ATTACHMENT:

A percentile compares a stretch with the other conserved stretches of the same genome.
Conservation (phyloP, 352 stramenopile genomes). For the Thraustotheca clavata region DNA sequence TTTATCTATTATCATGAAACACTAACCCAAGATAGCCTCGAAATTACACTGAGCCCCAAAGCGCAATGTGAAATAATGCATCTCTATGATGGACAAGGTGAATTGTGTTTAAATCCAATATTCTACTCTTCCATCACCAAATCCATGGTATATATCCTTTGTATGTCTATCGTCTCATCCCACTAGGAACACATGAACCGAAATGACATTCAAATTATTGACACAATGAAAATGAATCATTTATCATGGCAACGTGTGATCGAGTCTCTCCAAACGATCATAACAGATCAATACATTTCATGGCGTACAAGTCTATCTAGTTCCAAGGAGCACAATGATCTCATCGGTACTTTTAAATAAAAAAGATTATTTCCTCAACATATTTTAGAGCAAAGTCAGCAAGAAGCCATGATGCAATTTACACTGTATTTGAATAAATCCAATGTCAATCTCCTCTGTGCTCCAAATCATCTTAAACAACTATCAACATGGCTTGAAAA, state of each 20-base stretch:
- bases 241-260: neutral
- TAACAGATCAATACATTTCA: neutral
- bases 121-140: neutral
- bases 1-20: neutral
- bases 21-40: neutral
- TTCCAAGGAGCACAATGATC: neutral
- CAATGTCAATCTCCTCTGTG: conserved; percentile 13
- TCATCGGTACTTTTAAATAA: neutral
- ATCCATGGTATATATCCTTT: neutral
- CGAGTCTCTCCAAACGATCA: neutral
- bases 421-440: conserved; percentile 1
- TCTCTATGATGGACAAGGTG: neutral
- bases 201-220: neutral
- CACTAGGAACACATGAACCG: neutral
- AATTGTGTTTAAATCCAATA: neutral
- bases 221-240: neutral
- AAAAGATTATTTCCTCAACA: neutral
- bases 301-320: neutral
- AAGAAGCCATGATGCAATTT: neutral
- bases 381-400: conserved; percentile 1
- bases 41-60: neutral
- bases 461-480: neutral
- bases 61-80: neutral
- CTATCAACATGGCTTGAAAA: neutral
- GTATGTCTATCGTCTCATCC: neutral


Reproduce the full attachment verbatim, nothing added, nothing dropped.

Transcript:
A percentile compares a stretch with the other conserved stretches of the same genome.
Conservation (phyloP, 352 stramenopile genomes). For the Thraustotheca clavata region DNA sequence TTTATCTATTATCATGAAACACTAACCCAAGATAGCCTCGAAATTACACTGAGCCCCAAAGCGCAATGTGAAATAATGCATCTCTATGATGGACAAGGTGAATTGTGTTTAAATCCAATATTCTACTCTTCCATCACCAAATCCATGGTATATATCCTTTGTATGTCTATCGTCTCATCCCACTAGGAACACATGAACCGAAATGACATTCAAATTATTGACACAATGAAAATGAATCATTTATCATGGCAACGTGTGATCGAGTCTCTCCAAACGATCATAACAGATCAATACATTTCATGGCGTACAAGTCTATCTAGTTCCAAGGAGCACAATGATCTCATCGGTACTTTTAAATAAAAAAGATTATTTCCTCAACATATTTTAGAGCAAAGTCAGCAAGAAGCCATGATGCAATTTACACTGTATTTGAATAAATCCAATGTCAATCTCCTCTGTGCTCCAAATCATCTTAAACAACTATCAACATGGCTTGAAAA, state of each 20-base stretch:
- bases 241-260: neutral
- TAACAGATCAATACATTTCA: neutral
- bases 121-140: neutral
- bases 1-20: neutral
- bases 21-40: neutral
- TTCCAAGGAGCACAATGATC: neutral
- CAATGTCAATCTCCTCTGTG: conserved; percentile 13
- TCATCGGTACTTTTAAATAA: neutral
- ATCCATGGTATATATCCTTT: neutral
- CGAGTCTCTCCAAACGATCA: neutral
- bases 421-440: conserved; percentile 1
- TCTCTATGATGGACAAGGTG: neutral
- bases 201-220: neutral
- CACTAGGAACACATGAACCG: neutral
- AATTGTGTTTAAATCCAATA: neutral
- bases 221-240: neutral
- AAAAGATTATTTCCTCAACA: neutral
- bases 301-320: neutral
- AAGAAGCCATGATGCAATTT: neutral
- bases 381-400: conserved; percentile 1
- bases 41-60: neutral
- bases 461-480: neutral
- bases 61-80: neutral
- CTATCAACATGGCTTGAAAA: neutral
- GTATGTCTATCGTCTCATCC: neutral